Skolnik ch07

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Skolnik ch07

  1. 1. Chapter SevenThe Environment and Health
  2. 2. The Importance of Environmental HealthImportant contributors to global burden of disease:• Unsafe water, hygiene, and excreta disposal• Urban air pollution• Indoor smoke from household use of solid fuelsLeading causes of death in low- and middle-income countries linked with environmental factors:• 3rd-Lower respiratory infection• 6th-Chronic obstructive pulmonary disease• 7th-Diarrheal disease
  3. 3. Key Concepts• Environment - “external physical, chemical, and microbiological exposures and processes that impinge upon individuals and groups and are beyond the immediate control of individuals”
  4. 4. Key Concepts• Environmental health - efforts that are “concerned with preventing disease, death, and disability by reducing exposure to adverse environmental conditions and promoting behavior change. It focuses on the direct and indirect causes of disease and injuries and taps resources inside and outside the healthcare system to help improve health outcomes”
  5. 5. Table 7-2: Typical Environmental Health IssuesSource: Adapted withpermission from TheWorld Bank.EnvironmentalHealth. Available at:http://web.worldbank.org/WBSITE/EXTERNAL/TOPICS/EXTHEALTHNUTRITIONANDPOPULATION/EXTPHAAG/0,,contentMDK:20656146~menuPK:2175463~pagePK:64229817~piPK:64229743~theSitePK:672263,00.html. AccessedOctober 27, 2006.Key Concepts97515_
  6. 6. Key Environmental Health Burdens Indoor Air Pollution• Half of all people in the world depend on solid fuel for cooking and heating• Poorer people tend to use open stoves that are not vented to the outside• Short-term problems include conjunctivitis, upper respiratory infection, acute respiratory infection, and carbon monoxide poisoning• Long-term associations include cardiovascular disease, chronic obstructive pulmonary disease, and cancer
  7. 7. Key Environmental Health Burdens Outdoor Air Pollution• Common effects are respiratory systems, including cough, irritation of nose and throat, and shortness of breath• Older and younger people tend to be more susceptible
  8. 8. Table 7-3: Common Air Pollutants
  9. 9. Key Environmental Health Burdens Sanitation, Water, and Hygiene• Only 60% of people in the world have access to improved sanitation• Poor sanitation leads to increase in pathogens through oral-fecal route, spread of parasitic worms, and trachoma• One billion people lack access to safe water sources• Waterborne pathogens are associated with diarrhea and other gastrointestinal problems
  10. 10. Burden of Environmentally Related Diseases Indoor Air Pollution• 3.7% of annual deaths• 3rd most important risk factor in high mortality low- and middle-income countries• 59% of all deaths attributable to indoor air pollution are among females
  11. 11. Burden of Environmentally Related Diseases Urban Outdoor Air Pollution• 1.5% of annual deaths, 0.5% of burden of disease• India and China have major burdens of disease related to outdoor air pollution, along with other countries in Asia and Eastern Europe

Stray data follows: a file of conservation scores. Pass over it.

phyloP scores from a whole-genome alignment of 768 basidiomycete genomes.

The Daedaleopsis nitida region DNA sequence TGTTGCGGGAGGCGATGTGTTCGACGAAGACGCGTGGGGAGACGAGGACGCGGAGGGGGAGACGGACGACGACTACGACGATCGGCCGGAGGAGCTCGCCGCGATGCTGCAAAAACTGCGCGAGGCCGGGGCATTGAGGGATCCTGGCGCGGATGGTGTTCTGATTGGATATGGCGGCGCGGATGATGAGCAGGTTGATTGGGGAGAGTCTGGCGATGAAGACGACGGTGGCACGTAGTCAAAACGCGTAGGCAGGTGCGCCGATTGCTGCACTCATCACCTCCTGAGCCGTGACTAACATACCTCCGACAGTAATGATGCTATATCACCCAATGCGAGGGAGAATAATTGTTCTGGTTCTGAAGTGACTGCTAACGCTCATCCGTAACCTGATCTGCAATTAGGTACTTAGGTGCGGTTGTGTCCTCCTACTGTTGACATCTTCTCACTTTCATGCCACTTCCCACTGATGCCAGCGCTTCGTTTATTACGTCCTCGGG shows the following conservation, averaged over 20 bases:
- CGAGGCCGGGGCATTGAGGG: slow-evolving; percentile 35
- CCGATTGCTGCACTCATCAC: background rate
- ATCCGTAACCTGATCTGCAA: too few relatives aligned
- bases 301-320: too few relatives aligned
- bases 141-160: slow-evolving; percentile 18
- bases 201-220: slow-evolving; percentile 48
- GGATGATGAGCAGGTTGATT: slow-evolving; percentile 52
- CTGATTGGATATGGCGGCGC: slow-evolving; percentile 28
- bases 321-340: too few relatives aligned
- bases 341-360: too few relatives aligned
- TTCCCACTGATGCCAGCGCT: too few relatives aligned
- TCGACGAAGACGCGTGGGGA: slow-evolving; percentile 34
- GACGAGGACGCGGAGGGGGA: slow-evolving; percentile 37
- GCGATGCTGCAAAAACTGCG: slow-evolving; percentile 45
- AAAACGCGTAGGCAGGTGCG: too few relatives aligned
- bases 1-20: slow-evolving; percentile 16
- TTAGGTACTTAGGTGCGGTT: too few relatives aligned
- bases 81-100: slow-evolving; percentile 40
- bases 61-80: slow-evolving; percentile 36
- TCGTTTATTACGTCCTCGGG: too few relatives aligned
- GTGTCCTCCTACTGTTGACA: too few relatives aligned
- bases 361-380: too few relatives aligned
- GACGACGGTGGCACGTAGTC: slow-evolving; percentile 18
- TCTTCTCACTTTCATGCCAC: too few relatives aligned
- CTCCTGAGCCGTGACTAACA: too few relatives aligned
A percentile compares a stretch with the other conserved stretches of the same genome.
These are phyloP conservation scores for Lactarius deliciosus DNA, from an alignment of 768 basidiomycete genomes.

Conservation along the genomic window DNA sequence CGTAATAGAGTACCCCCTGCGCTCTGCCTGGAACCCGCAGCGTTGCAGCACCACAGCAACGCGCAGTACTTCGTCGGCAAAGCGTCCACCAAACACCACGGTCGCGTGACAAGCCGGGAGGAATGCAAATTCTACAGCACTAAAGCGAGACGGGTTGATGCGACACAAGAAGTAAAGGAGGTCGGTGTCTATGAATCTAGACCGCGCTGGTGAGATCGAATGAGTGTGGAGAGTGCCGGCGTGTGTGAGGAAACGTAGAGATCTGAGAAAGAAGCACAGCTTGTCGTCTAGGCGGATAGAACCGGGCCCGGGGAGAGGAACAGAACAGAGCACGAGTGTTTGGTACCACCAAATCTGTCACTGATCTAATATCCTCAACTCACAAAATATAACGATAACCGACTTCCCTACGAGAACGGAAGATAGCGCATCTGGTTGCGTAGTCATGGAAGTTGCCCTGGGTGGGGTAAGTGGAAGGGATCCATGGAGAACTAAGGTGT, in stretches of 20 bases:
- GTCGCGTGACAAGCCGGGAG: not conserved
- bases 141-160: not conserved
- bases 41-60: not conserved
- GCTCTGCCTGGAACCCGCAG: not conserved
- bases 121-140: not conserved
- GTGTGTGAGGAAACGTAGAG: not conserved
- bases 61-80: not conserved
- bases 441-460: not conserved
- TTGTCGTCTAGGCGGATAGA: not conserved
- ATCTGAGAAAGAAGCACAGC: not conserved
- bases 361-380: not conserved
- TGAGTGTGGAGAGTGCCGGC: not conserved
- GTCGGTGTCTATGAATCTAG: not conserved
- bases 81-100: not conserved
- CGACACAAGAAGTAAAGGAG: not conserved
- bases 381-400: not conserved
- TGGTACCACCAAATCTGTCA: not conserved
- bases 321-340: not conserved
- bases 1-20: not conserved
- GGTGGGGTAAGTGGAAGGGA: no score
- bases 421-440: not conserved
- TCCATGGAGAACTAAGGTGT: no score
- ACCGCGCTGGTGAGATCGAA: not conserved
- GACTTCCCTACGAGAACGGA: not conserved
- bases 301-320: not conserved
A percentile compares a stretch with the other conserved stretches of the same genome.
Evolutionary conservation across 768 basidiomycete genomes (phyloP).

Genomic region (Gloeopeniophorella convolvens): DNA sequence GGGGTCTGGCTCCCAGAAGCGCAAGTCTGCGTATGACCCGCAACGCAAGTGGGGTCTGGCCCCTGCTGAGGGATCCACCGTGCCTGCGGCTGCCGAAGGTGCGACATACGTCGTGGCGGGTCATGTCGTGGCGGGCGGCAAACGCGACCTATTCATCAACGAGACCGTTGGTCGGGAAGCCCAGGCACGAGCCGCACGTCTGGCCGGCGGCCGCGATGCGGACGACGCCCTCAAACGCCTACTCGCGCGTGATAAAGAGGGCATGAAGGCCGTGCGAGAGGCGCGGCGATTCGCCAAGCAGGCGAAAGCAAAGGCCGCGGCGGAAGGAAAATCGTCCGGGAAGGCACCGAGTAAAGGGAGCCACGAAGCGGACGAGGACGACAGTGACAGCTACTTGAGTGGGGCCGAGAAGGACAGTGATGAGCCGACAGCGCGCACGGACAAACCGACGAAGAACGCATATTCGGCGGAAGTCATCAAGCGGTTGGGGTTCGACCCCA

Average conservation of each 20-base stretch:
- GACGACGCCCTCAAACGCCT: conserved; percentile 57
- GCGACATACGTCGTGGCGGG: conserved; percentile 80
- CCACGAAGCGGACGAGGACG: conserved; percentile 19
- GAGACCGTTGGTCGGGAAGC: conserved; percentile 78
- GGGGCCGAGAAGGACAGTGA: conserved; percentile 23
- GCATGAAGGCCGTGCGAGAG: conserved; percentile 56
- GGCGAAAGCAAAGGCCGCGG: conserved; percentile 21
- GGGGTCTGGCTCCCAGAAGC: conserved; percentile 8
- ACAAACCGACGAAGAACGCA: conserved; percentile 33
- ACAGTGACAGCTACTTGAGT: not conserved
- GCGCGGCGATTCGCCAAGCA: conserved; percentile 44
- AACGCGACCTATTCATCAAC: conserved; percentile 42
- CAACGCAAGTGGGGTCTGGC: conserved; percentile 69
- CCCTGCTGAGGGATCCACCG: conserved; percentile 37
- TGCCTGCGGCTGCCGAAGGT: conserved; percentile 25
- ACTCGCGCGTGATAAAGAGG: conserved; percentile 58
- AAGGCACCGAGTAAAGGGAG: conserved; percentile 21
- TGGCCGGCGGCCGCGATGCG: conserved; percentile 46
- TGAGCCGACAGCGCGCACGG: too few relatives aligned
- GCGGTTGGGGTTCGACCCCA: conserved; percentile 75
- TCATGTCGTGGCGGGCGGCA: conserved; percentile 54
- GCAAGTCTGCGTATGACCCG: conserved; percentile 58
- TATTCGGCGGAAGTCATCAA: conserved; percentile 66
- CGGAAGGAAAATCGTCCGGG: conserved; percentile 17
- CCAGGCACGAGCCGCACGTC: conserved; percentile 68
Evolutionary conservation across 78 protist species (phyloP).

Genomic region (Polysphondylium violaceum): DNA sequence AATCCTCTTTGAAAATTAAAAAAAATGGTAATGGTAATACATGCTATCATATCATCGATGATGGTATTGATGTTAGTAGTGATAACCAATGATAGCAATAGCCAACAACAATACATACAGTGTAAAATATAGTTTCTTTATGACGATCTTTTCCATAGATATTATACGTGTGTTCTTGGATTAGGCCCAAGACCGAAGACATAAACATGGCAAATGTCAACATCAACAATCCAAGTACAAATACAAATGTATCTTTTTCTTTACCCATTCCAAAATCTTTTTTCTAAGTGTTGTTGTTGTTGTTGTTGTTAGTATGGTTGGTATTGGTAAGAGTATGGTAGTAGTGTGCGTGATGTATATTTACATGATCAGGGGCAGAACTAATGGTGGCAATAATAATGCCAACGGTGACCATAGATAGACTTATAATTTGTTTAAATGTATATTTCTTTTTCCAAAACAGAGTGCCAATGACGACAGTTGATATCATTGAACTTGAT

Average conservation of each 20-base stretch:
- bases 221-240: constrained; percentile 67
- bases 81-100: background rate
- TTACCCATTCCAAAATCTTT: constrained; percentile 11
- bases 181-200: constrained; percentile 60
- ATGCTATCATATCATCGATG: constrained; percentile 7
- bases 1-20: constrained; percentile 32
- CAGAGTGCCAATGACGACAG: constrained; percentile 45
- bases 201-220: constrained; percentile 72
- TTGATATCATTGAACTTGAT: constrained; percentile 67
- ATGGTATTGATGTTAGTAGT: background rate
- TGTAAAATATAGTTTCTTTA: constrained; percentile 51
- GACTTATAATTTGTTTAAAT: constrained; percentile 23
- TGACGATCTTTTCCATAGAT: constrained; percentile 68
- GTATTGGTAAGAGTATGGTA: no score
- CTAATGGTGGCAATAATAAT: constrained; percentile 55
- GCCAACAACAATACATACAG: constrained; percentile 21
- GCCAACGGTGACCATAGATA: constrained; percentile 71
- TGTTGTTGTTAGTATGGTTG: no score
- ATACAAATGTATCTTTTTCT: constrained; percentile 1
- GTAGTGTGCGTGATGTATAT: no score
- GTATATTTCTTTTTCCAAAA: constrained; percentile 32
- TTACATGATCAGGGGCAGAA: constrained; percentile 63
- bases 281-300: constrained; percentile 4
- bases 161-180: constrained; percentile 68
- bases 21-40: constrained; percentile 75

12. 12. Burden of Environmentally Related Diseases Sanitation, Water, and Hygiene• 3.2% of annual deaths, 3.7% of burden of disease• Burden falls primarily on the poor and less well- educated people in the poorer countries of South Asia and sub-Saharan Africa• Unsafe sanitation, unsafe water, poor hygienic practices and burden of diarrheal disease are closely linked
  13. 13. The Costs and Consequences of Key Environmental Health Problems• Social and economic consequences are enormous• Burden falls disproportionately on relatively poor people• Negative consequences on productivity
  14. 14. Reducing the Burden of Disease Outdoor Air Pollution• Introduction of unleaded gasoline• Low-smoke lubricant for or banning of two-stroke engines• Shifting to natural gas to fuel public vehicles• Tightening emissions inspections• Reducing the burning of garbageIt will be cost-effective for countries without a significant burden yet to minimize pollution, instead of mitigating its effects later
  15. 15. Reducing the Burden of Disease Indoor Air Pollution• Improved cooking devices• Use of less polluting fuels• Reducing need for fuels by using solar cooking and heating• Mechanisms for venting smoke• Using dried fuels for cooking• Keeping children away from cooking area• Public policies that encourage these practices
  16. 16. Reducing the Burden of Disease Sanitation• Simple methods of sanitation and excreta disposal are low-cost and relatively effective• Barriers include lack of knowledge, cost, construction, and local laws• Government subsidies and regulations for installing latrines• Promotion through public-private partnerships headed by NGOs
  17. 17. Reducing the Burden of Disease Water Supply• Continuous supply of water with good bacteriological quality can reduce morbidity of a number of diseasesHowever,• Largest reductions in diarrhea morbidity come from investments in sanitation only, sanitation and water, or hygiene only• Lowest reductions in diarrhea morbidity come from investments in water only• Don’t forget hygiene if you want to capture water and sanitation benefits
  18. 18. Reducing the Burden of Disease Hygiene• Hygiene promotion can lead to a 33% reduction in diarrhea morbidity• Focus should be on simple messages about handwashing and enabling handwashing
  19. 19. Reducing the Burden of Disease Integrating Investment Choices about Water, Sanitation and HygieneIn order of priority:• Hygiene - important for its own sake and to maximize effect of other investments• Sanitation - government promotion of low-cost sanitation schemes• Water - development of low-cost water supply schemes
  20. 20. Table 7.8: Cost per DALY

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